Dr. Frank Sudia, Jr., Industrial Chemist, Westinghouse Electric (1907 - 1991)

After receiving his PhD in Chemistry, my uncle Frank Sudia, Jr. worked as an industrial chemist for Westinghouse Electric, where (I am told) he invented new methods of casting electrical insulators. Previously, when casting large insulators for high voltage power lines, the liquid clay had an unfortunate tendency to solidify and clog the casting machines. Seeing that clay is a colloidal suspension of particles in water, he got the idea that if the slurry had an electrostatic charge on it, the clay particles would repel each other, greatly reducing clogging of the casting system. Then when the charge was released, the clay would promptly solidify. He received patents on these inventions, however such older patents are not accessible online, so I can't link to them, or check their citation counts.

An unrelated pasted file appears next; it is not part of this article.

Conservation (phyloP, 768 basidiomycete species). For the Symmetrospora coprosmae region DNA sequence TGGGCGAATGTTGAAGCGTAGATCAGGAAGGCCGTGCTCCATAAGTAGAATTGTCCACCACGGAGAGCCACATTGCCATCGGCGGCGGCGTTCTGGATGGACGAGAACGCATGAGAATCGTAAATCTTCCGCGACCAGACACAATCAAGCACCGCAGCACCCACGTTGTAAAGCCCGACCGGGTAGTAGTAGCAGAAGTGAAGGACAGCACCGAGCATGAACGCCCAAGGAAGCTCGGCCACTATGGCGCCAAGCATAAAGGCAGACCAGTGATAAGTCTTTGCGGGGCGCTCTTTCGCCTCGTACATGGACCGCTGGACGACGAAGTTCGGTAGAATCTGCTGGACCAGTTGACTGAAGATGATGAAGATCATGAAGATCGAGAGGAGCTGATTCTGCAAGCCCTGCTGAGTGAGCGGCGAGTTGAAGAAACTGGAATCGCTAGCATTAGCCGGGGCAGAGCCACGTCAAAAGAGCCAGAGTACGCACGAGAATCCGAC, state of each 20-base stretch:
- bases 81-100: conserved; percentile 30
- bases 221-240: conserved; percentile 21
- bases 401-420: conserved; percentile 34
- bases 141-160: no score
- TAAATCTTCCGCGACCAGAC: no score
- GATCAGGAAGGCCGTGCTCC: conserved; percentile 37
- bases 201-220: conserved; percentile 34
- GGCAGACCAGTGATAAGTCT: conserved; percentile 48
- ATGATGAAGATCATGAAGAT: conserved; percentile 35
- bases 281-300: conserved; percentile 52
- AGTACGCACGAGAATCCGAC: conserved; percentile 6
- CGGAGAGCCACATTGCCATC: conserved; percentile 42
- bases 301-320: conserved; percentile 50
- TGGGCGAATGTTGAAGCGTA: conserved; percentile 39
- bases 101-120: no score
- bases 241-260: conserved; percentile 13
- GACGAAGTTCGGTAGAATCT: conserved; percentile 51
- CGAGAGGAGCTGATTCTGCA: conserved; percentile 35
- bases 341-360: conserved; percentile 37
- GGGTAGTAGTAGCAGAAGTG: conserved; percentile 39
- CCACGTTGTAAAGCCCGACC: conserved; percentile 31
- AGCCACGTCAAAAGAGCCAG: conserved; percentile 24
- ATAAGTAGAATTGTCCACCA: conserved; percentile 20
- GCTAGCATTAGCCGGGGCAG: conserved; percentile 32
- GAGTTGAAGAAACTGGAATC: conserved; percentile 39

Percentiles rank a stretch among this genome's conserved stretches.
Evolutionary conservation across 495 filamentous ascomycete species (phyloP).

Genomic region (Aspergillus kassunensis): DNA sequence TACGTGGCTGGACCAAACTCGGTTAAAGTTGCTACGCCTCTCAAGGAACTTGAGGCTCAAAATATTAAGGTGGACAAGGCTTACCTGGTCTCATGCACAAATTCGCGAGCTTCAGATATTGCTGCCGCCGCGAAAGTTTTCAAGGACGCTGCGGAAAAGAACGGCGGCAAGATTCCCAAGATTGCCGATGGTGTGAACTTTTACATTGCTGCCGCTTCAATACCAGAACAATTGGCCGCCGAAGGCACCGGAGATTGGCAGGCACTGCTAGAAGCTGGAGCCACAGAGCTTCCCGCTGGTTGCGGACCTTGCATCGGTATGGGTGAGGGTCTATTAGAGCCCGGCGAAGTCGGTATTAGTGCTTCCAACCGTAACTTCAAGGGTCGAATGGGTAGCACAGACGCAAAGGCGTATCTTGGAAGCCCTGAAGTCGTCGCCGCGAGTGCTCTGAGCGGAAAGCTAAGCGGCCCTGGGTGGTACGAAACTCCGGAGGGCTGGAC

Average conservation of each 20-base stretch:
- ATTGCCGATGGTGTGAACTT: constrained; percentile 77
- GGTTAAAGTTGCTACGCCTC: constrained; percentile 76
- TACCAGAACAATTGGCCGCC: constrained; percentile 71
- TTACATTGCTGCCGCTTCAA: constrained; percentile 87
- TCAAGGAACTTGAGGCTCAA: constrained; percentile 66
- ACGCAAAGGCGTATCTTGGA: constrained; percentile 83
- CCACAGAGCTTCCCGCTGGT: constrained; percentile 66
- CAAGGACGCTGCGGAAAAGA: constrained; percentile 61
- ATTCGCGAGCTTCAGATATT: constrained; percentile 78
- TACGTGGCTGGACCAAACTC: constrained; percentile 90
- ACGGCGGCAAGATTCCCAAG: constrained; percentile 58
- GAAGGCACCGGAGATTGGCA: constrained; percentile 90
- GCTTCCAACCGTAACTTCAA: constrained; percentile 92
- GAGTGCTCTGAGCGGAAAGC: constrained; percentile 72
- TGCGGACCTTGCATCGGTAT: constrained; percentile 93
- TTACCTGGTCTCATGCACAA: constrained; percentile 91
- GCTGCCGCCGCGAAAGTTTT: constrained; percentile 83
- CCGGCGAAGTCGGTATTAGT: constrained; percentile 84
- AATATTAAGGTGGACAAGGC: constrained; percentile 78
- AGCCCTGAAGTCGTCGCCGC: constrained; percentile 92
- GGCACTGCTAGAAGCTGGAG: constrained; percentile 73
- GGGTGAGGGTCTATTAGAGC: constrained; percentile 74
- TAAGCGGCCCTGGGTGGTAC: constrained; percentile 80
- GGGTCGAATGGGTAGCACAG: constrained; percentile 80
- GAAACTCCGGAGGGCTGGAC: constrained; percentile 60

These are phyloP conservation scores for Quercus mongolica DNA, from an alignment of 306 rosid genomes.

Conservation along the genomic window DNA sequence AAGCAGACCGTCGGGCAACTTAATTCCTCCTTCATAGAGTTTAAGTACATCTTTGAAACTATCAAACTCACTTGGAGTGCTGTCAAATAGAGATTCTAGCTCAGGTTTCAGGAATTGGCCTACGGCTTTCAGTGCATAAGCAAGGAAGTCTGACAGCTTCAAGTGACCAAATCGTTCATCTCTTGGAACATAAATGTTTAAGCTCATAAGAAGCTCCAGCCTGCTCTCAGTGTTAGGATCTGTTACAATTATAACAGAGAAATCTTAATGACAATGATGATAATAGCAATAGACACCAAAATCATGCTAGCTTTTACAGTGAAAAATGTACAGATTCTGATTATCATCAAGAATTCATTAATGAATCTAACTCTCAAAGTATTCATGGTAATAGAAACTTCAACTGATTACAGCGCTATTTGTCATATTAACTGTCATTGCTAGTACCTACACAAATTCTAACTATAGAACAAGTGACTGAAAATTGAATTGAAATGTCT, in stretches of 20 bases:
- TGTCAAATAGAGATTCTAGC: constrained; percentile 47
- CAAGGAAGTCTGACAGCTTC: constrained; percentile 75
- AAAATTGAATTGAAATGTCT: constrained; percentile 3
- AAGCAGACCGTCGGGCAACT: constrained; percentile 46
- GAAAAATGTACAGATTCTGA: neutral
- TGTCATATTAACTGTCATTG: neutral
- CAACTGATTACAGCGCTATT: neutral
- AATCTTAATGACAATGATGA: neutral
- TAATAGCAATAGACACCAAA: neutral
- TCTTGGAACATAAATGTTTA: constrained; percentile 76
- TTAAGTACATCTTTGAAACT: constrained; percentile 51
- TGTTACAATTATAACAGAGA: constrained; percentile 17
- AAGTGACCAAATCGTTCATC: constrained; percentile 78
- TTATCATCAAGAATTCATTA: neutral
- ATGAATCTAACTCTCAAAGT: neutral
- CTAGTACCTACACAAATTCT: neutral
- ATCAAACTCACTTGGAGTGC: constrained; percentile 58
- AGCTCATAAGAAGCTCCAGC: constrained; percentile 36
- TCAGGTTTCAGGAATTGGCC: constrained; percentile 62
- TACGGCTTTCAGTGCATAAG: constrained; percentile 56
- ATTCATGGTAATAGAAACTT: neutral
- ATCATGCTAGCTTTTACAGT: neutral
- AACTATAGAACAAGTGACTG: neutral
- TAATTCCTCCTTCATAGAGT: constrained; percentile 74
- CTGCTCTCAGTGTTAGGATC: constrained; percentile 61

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There were 4 Frank Sudias in my family, not in order: my Grandfather, Uncle Frank (Jr.), his grandson Frankie, and myself.

Frank Sudia, Jr. was born in 1907, in Ambridge, Pennsylvania, to Frank Sudia, Sr. and Paraska Storozka. He married Viola Williams, had a daughter Hazel Hewlett, a son Lee Sudia, and a grandson Frankie P. Sudia. He was an older brother of Dr. Theodore W. Sudia, and hence an uncle of Frank W. Sudia, JD. Uncle Frank passed away in 1991, at age 83 in North Carolina.

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